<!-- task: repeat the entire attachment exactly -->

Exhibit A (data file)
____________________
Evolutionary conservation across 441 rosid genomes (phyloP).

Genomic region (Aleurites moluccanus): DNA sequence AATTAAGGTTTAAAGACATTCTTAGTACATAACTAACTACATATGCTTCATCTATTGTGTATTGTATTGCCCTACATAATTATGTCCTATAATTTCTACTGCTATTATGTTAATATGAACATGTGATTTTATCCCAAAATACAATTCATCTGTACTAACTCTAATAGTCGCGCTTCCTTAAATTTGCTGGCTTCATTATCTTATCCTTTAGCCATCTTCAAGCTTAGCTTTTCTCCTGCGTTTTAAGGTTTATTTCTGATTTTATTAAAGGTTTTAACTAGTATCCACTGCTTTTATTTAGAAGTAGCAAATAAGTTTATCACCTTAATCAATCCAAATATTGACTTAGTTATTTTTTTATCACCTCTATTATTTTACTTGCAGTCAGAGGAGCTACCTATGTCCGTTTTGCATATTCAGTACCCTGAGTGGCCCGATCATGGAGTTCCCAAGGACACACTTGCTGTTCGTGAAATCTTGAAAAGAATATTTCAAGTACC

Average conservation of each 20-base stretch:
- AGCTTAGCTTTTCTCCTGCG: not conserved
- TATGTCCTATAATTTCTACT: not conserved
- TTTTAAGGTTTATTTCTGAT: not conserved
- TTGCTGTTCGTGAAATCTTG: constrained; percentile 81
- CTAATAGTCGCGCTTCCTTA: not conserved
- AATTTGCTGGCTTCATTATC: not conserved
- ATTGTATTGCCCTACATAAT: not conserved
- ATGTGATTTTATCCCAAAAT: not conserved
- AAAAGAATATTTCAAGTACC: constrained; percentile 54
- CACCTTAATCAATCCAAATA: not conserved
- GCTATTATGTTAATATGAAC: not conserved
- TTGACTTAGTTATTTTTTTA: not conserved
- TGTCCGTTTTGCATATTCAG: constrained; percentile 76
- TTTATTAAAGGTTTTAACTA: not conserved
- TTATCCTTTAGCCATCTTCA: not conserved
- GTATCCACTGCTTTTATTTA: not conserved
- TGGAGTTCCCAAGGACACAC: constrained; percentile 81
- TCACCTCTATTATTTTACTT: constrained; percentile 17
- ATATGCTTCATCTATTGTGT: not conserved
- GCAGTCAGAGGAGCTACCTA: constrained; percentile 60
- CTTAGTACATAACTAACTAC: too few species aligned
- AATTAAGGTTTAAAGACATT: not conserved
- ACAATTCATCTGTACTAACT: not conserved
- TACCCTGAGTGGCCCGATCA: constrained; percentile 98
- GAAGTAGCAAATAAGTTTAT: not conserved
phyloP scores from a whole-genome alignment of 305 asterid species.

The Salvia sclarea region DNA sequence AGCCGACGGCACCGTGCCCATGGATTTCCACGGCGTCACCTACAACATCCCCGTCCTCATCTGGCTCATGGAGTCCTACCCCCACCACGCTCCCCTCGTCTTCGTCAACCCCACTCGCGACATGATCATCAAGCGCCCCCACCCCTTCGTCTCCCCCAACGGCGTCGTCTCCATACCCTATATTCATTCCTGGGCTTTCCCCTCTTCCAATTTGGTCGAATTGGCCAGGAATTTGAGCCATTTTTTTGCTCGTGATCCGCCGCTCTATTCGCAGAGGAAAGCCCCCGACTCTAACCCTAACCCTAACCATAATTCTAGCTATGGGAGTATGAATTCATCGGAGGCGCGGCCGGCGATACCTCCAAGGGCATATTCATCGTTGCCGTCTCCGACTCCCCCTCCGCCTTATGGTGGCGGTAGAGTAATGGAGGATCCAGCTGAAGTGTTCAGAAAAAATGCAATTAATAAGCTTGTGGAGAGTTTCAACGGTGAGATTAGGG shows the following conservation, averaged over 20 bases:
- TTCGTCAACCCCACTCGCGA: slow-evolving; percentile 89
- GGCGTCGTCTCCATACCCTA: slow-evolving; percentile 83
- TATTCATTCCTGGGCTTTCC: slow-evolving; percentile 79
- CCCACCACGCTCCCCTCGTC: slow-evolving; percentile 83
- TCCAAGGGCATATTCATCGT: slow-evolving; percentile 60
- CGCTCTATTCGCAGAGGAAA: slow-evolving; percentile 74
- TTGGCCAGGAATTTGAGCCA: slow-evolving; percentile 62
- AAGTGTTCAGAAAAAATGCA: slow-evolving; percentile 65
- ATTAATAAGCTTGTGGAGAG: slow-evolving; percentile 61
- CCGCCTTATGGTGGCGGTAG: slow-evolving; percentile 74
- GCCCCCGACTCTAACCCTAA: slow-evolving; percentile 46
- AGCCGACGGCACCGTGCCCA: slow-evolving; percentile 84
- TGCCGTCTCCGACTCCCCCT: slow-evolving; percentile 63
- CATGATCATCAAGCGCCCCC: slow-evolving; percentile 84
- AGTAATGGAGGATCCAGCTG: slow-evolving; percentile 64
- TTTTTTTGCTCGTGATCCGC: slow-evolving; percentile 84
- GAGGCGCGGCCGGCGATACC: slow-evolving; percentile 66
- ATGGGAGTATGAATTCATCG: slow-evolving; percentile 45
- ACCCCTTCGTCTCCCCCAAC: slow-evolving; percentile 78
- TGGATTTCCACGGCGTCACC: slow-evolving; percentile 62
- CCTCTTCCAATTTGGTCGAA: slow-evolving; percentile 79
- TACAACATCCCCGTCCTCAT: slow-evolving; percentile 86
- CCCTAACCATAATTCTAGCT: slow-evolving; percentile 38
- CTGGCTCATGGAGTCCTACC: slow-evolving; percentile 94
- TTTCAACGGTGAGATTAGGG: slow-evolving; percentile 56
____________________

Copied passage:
Evolutionary conservation across 441 rosid genomes (phyloP).

Genomic region (Aleurites moluccanus): DNA sequence AATTAAGGTTTAAAGACATTCTTAGTACATAACTAACTACATATGCTTCATCTATTGTGTATTGTATTGCCCTACATAATTATGTCCTATAATTTCTACTGCTATTATGTTAATATGAACATGTGATTTTATCCCAAAATACAATTCATCTGTACTAACTCTAATAGTCGCGCTTCCTTAAATTTGCTGGCTTCATTATCTTATCCTTTAGCCATCTTCAAGCTTAGCTTTTCTCCTGCGTTTTAAGGTTTATTTCTGATTTTATTAAAGGTTTTAACTAGTATCCACTGCTTTTATTTAGAAGTAGCAAATAAGTTTATCACCTTAATCAATCCAAATATTGACTTAGTTATTTTTTTATCACCTCTATTATTTTACTTGCAGTCAGAGGAGCTACCTATGTCCGTTTTGCATATTCAGTACCCTGAGTGGCCCGATCATGGAGTTCCCAAGGACACACTTGCTGTTCGTGAAATCTTGAAAAGAATATTTCAAGTACC

Average conservation of each 20-base stretch:
- AGCTTAGCTTTTCTCCTGCG: not conserved
- TATGTCCTATAATTTCTACT: not conserved
- TTTTAAGGTTTATTTCTGAT: not conserved
- TTGCTGTTCGTGAAATCTTG: constrained; percentile 81
- CTAATAGTCGCGCTTCCTTA: not conserved
- AATTTGCTGGCTTCATTATC: not conserved
- ATTGTATTGCCCTACATAAT: not conserved
- ATGTGATTTTATCCCAAAAT: not conserved
- AAAAGAATATTTCAAGTACC: constrained; percentile 54
- CACCTTAATCAATCCAAATA: not conserved
- GCTATTATGTTAATATGAAC: not conserved
- TTGACTTAGTTATTTTTTTA: not conserved
- TGTCCGTTTTGCATATTCAG: constrained; percentile 76
- TTTATTAAAGGTTTTAACTA: not conserved
- TTATCCTTTAGCCATCTTCA: not conserved
- GTATCCACTGCTTTTATTTA: not conserved
- TGGAGTTCCCAAGGACACAC: constrained; percentile 81
- TCACCTCTATTATTTTACTT: constrained; percentile 17
- ATATGCTTCATCTATTGTGT: not conserved
- GCAGTCAGAGGAGCTACCTA: constrained; percentile 60
- CTTAGTACATAACTAACTAC: too few species aligned
- AATTAAGGTTTAAAGACATT: not conserved
- ACAATTCATCTGTACTAACT: not conserved
- TACCCTGAGTGGCCCGATCA: constrained; percentile 98
- GAAGTAGCAAATAAGTTTAT: not conserved
phyloP scores from a whole-genome alignment of 305 asterid species.

The Salvia sclarea region DNA sequence AGCCGACGGCACCGTGCCCATGGATTTCCACGGCGTCACCTACAACATCCCCGTCCTCATCTGGCTCATGGAGTCCTACCCCCACCACGCTCCCCTCGTCTTCGTCAACCCCACTCGCGACATGATCATCAAGCGCCCCCACCCCTTCGTCTCCCCCAACGGCGTCGTCTCCATACCCTATATTCATTCCTGGGCTTTCCCCTCTTCCAATTTGGTCGAATTGGCCAGGAATTTGAGCCATTTTTTTGCTCGTGATCCGCCGCTCTATTCGCAGAGGAAAGCCCCCGACTCTAACCCTAACCCTAACCATAATTCTAGCTATGGGAGTATGAATTCATCGGAGGCGCGGCCGGCGATACCTCCAAGGGCATATTCATCGTTGCCGTCTCCGACTCCCCCTCCGCCTTATGGTGGCGGTAGAGTAATGGAGGATCCAGCTGAAGTGTTCAGAAAAAATGCAATTAATAAGCTTGTGGAGAGTTTCAACGGTGAGATTAGGG shows the following conservation, averaged over 20 bases:
- TTCGTCAACCCCACTCGCGA: slow-evolving; percentile 89
- GGCGTCGTCTCCATACCCTA: slow-evolving; percentile 83
- TATTCATTCCTGGGCTTTCC: slow-evolving; percentile 79
- CCCACCACGCTCCCCTCGTC: slow-evolving; percentile 83
- TCCAAGGGCATATTCATCGT: slow-evolving; percentile 60
- CGCTCTATTCGCAGAGGAAA: slow-evolving; percentile 74
- TTGGCCAGGAATTTGAGCCA: slow-evolving; percentile 62
- AAGTGTTCAGAAAAAATGCA: slow-evolving; percentile 65
- ATTAATAAGCTTGTGGAGAG: slow-evolving; percentile 61
- CCGCCTTATGGTGGCGGTAG: slow-evolving; percentile 74
- GCCCCCGACTCTAACCCTAA: slow-evolving; percentile 46
- AGCCGACGGCACCGTGCCCA: slow-evolving; percentile 84
- TGCCGTCTCCGACTCCCCCT: slow-evolving; percentile 63
- CATGATCATCAAGCGCCCCC: slow-evolving; percentile 84
- AGTAATGGAGGATCCAGCTG: slow-evolving; percentile 64
- TTTTTTTGCTCGTGATCCGC: slow-evolving; percentile 84
- GAGGCGCGGCCGGCGATACC: slow-evolving; percentile 66
- ATGGGAGTATGAATTCATCG: slow-evolving; percentile 45
- ACCCCTTCGTCTCCCCCAAC: slow-evolving; percentile 78
- TGGATTTCCACGGCGTCACC: slow-evolving; percentile 62
- CCTCTTCCAATTTGGTCGAA: slow-evolving; percentile 79
- TACAACATCCCCGTCCTCAT: slow-evolving; percentile 86
- CCCTAACCATAATTCTAGCT: slow-evolving; percentile 38
- CTGGCTCATGGAGTCCTACC: slow-evolving; percentile 94
- TTTCAACGGTGAGATTAGGG: slow-evolving; percentile 56